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These guidelines apply to multi-family development within the HC Overlay District.

  1. Site Design Guidelines
    1. Relationship to Landforms
      1. Buildings shall maintain a minimum buffer of 30 feet from the edge of any Special Flood Hazard Area on the most current Flood Insurance Rate Maps or from the edge of any wetlands identified by the National Wetlands Inventory or a site specific inventory of wetlands.
      2. Site design shall minimize cut-and-fill and, to the maximum degree possible, follow the natural topography of the site.
      3. Developments shall preserve natural and scenic areas, streams and natural drainageways, floodplains, prairies, and wetlands. Developments shall, to the maximum degree possible, preserve individual trees or stands of trees specified by Douglas County list of recommended tree species. Developments that remove specified trees shall replace such trees according to the Nebraska State Arboretum's list of recommended species. All replacement trees must also be listed on the list of recommended species and shall have a caliper of at least 3 inches.

        Tree Replacement Schedule:

        Caliper measurement of removed tree

        Required number of replacement trees for each removed tree: 

        3 inches or less 

        1 tree 

        3.1 to 6 inches 

        2 trees

        6.1 to 9 inches 

        3 trees

        Over 9 inches 

        4 trees


      4. Each project application shall include an inventory of natural and scenic features, and the site development plan shall demonstrate how these areas will be preserved.
    2. Building Location and Orientation
      1. Buildings shall be grouped in ways that avoid continuous rows of building walls and permit visibility into the development from surrounding streets.
      2. Building siting shall define open spaces. Building entrances shall be oriented toward and provide direct entrances to major open spaces.
      3. Typically, buildings that are directly adjacent to single-family residential development shall minimize the mass of buildings that directly face single-family structures. Where parallel orientation is necessary, setbacks from the street shall be greater than the required minimum setbacks and buildings shall include design and elevation features that complement adjacent lower- density development.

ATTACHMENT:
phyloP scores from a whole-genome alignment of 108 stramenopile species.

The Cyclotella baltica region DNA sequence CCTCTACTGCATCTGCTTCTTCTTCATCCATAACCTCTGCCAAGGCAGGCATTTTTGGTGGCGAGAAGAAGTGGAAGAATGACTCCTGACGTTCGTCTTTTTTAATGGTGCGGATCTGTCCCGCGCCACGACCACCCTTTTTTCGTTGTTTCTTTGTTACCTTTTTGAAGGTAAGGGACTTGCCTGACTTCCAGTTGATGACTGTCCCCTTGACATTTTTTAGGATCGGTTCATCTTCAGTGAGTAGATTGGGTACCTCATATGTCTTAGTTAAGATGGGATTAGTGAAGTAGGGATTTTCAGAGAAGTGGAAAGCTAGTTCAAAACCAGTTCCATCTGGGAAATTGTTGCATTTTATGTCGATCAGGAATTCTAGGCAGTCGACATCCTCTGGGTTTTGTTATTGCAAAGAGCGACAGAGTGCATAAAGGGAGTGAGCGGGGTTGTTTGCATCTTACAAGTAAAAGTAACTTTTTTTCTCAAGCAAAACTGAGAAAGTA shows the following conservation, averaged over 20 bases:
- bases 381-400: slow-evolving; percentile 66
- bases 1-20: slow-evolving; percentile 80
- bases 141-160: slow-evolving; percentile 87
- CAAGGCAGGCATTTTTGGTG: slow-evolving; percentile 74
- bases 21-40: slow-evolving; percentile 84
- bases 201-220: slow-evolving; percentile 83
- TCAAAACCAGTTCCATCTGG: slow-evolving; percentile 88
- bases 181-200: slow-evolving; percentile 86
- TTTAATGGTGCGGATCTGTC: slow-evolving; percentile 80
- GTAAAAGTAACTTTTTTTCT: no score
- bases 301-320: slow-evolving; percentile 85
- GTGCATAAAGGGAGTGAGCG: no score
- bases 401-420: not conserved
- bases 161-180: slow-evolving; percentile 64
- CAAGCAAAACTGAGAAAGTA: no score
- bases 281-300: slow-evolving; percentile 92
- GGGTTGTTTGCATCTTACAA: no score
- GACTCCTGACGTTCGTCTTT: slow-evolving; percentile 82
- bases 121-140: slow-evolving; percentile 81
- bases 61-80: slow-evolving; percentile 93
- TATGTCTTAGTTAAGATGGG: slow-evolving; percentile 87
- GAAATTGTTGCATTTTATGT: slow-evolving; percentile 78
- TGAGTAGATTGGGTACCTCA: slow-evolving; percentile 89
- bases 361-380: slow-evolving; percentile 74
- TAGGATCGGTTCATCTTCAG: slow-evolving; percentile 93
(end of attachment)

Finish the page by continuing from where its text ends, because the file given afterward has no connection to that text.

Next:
3. Pedestrian Access
      1. Developments shall provide an internal pathway system that connects individual buildings together and links developments with adjacent residential areas, community open spaces, and adjacent trails. For trails that are proposed in the county's trail plan but are not yet constructed, the development plan shall make provisions for a connection to the trail, and shall be responsible for constructing the connection when the trail becomes available.
      2. Sidewalks shall be provided along all public streets.
    4. Vehicular Access
      1. All multi-family development shall provide internal vehicular connections to adjacent collector or local streets
      2. Developments over 5 acres shall include a minimum of one community street with detached sidewalks and parkway strips with a minimum width of 8 feet between the back of curb and the edge of the sidewalk. The community street shall connect to a public street on both ends.
      3. Community streets shall be aligned with local streets in adjacent developed areas.
      4. Landscaped parking courts, local loops, and innovative street designs are encouraged to create improved public space and provide for safe, slow movement of vehicles within and around the development.
    5. Parking
      1. Garages and parking facilities shall be internalized or oriented away from street frontages to the maximum degree possible. Off-street parking shall not be permitted in streetyards adjacent to single-family residential development.
      2. Garages or carports shall be limited to six bays in any single structure to avoid long rows of horizontal structures.